Greater protection for humpback whales in southern Australia is now possible thanks to the work of the Two Bays Whale Project. We now think Bass Strait could be a previously unknown ‘whale corridor’ for some humpback whales on their winter migration along Australia’s east coast. This understanding is critical to conservation.
The Two Bays Whale Project and its partners, the Dolphin Research Institute and Wildlife Coast Cruises have just catalogued the 50th whale into the Victorian Humpback Whale Catalogue! ‘Two Bays’ denotes the particular interest in whales along Victoria’s central coast.
“The milestone could not have come at a better time” said project coordinator David Donnelly, who’s niece photographed whale number 50. “We have been documenting large whale movements in the Port Phillip and Western Port region since 2001 but have only recently started cataloguing humpback whale flukes as part of the national humpback whale fluke collective” Donnelly said.
It can be quite difficult to get clear identification images of humpback whales but year 7 Emerald Secondary College student Alana Loschenkohl managed to snap an image of VIC_0050 as it lifted its fluke (tail) above the water off the coast of Kilcunda on July 8th. Alana was visiting Phillip Island with her family when a trip out on a Winter Whale Cruise with Wildlife Coast Cruises provided her with the opportunity to snap the unique fluke. “It was quite amazing seeing the whales so close to the boat, playing with dolphins and seals” said Alana. “I didn’t really know that my photo would be so important but I’m happy it is” she went on to say. Alana’s photo is one of many submitted to the Two Bays Whale Project by members of the public over the last three years.
Working with interstate colleague Peta Beeman at Southern Cross University, has now produced a confirmed match for VIC_0050 to a sighting off Byron Bay, New South Wales in 2014. “This is extremely exciting and very rewarding for the Two Bays Whale Project team as its our first interstate re-sight”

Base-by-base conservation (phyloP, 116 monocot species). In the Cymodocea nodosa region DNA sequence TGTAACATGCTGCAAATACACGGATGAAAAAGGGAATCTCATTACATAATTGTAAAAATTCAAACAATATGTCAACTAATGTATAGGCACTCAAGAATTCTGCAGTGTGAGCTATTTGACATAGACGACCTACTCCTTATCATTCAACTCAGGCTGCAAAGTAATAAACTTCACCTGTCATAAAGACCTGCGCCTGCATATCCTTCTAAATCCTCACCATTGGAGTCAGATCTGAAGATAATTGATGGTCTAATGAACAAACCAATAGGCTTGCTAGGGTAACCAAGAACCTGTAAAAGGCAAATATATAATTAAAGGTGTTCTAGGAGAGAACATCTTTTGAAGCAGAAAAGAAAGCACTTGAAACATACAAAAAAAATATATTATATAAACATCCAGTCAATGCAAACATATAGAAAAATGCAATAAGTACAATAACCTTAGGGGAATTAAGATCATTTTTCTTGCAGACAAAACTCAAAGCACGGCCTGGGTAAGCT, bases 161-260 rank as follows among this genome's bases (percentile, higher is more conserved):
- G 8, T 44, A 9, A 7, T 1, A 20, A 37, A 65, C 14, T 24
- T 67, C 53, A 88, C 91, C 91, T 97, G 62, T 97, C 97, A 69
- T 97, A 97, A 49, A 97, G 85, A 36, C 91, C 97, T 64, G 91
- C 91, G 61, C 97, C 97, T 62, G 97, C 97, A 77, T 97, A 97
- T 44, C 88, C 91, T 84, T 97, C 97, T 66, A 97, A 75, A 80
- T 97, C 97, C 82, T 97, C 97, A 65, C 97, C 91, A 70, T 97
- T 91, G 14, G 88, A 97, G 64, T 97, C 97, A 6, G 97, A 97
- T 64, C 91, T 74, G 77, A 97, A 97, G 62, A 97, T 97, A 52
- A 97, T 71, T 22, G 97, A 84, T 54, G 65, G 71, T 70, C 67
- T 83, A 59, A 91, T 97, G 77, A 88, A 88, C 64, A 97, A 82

Individual humpback whales can be identified using photographs of the unique black and white patterning found on the underside of the fluke, also known as the tail.
This year, it is expected that up to 26,000 humpback whales will make the northerly migration along Australia’s east coast to the calving grounds…a far cry from the post whaling population estimate of around 200.
Little is known about the migration of humpback whales along Victoria’s south coast but with interest growing and the ongoing work of the Two Bays Whale Project, it is hoped that we may soon be able to unlock some of the secrets of these magnificent winter visitors.
Keen whale watchers who wish to catch a glimpse of these ocean giants can either join a Winter Whale Cruise from Cowes, Phillip Island or take a pair of binoculars and seek high ground along our beautiful coastline.
Members of the community can find out about getting involved and supporting the Two Bays Project at www.dolphinresearch.org.au/twobays. We have a 100 WHALES Appeal to reach the 100 Whale milestone in the Victorian catalogue.
CONTACTS: for interviews or inquiries.
Alana Loschenkohl will be available for interviews (Call David Donnelly)
- David Donnelly (Two Bays founder and curator): 0401 011 022
- Jeff Weir (DRI Executive Director): 0419 356 388
- Email: email@example.com
- Images and vision of whales in the Two Bays region are available on request.
The best land-based locations to see whales in the Two Bays region are:
- Barwon Bluff
- Port Phillip Heads
- Cape Schanck
- The Nobbies, Pyramid Rock and Cape Woolamai on Phillip Island and the Bass Coast.
Report sightings to the Two Bays Whale Project at www.dolphinresearch.org.au/research/report-sightings/
Whale Watching Regulations: Don’t deliberately approach a whale closer than:
- 200m for vessels
- 300m for jetskis
- 500m height for aircraft (including drones)